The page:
30 March, 2020
An industrial process that currently consumes vast amounts of energy in petrochemical plants around the globe could be replaced by an alternative process so efficient that it requires no heating or elevated pressure.
Niveen Khashab from KAUST’s Advanced Membranes and Porous Materials Center and her colleagues have developed a new way to separate derivates of benzene, called xylenes.
"Discussions with industry to implement the technology are already underway," Khashab says.
Xylenes come in three different forms, known as isomers, which differ from each other only in the location of a single carbon atom. Xylenes are used in many large-scale applications, including in polymers, plastics and fibers, and as fuel additives, but many uses rely on just one of the three isomers. Because the isomers are so similar, their physical properties, such as boiling point, are very close. Thus, separating them requires a lot of energy.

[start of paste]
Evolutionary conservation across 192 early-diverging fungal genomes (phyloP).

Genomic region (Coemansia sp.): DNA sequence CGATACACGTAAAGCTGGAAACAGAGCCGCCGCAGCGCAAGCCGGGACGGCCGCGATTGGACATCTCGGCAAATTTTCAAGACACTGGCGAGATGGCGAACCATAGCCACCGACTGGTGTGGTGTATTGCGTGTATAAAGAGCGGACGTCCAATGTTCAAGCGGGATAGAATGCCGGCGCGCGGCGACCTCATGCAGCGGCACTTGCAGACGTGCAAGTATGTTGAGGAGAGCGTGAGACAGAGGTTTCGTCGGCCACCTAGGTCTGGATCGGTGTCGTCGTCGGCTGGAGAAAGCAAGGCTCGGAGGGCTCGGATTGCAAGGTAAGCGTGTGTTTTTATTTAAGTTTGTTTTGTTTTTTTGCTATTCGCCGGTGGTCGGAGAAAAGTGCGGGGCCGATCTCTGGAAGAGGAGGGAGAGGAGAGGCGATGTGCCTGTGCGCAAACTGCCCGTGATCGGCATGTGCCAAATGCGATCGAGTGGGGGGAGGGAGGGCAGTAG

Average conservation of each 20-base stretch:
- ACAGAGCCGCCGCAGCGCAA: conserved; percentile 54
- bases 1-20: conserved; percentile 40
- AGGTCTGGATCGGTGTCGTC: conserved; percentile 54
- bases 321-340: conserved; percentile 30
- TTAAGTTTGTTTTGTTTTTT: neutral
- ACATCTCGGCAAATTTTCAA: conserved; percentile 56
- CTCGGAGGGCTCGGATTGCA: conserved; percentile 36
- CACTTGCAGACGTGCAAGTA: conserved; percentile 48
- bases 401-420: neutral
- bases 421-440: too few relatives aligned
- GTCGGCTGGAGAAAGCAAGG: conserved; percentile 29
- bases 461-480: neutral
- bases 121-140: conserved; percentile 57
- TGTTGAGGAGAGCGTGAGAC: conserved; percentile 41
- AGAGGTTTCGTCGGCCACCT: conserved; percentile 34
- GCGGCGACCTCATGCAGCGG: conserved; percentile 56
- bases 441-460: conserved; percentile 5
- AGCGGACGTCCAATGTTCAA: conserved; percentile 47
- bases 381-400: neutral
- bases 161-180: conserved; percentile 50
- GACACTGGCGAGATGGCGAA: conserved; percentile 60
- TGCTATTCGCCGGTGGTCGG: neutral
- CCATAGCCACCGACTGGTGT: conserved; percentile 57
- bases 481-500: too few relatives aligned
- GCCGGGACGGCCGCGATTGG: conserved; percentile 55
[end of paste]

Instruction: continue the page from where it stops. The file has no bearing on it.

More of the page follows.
“Every year, the global energy costs of separating these isomers using distillation is about 50 gigawatts, enough to power roughly 40 million homes,” says Gengwu Zhang, a postdoc in Khashab’s team and first author of the study. “We wanted to develop a method with high efficiency and low energy consumption to separate and purify these isomers for the petrochemical industry.”